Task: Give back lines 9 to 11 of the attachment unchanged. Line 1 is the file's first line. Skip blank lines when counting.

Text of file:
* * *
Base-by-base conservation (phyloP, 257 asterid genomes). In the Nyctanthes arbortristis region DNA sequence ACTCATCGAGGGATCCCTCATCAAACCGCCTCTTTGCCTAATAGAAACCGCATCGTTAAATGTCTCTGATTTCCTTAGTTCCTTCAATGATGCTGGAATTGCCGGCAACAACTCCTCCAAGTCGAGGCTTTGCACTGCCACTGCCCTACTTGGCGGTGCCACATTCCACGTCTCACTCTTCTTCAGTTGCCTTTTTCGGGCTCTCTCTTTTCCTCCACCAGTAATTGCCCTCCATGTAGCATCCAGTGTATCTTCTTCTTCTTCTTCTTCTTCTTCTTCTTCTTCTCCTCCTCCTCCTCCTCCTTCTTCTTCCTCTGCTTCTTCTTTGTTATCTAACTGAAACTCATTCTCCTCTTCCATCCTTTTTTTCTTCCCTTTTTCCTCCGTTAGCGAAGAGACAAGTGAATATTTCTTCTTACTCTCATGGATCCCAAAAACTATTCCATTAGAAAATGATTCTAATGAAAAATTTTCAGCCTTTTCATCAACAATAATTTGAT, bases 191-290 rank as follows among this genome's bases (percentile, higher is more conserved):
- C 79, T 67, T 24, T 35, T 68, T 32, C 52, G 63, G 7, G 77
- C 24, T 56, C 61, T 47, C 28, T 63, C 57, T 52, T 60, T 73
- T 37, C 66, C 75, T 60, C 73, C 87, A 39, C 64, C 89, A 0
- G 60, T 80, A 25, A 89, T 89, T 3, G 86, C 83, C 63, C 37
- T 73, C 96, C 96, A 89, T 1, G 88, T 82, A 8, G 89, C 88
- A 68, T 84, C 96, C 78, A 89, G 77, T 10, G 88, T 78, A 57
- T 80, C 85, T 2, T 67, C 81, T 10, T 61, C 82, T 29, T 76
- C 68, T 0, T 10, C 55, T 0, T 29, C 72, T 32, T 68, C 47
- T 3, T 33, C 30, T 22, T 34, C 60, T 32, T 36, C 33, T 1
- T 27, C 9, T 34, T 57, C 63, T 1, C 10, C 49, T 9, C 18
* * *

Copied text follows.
- C 68, T 0, T 10, C 55, T 0, T 29, C 72, T 32, T 68, C 47
- T 3, T 33, C 30, T 22, T 34, C 60, T 32, T 36, C 33, T 1
- T 27, C 9, T 34, T 57, C 63, T 1, C 10, C 49, T 9, C 18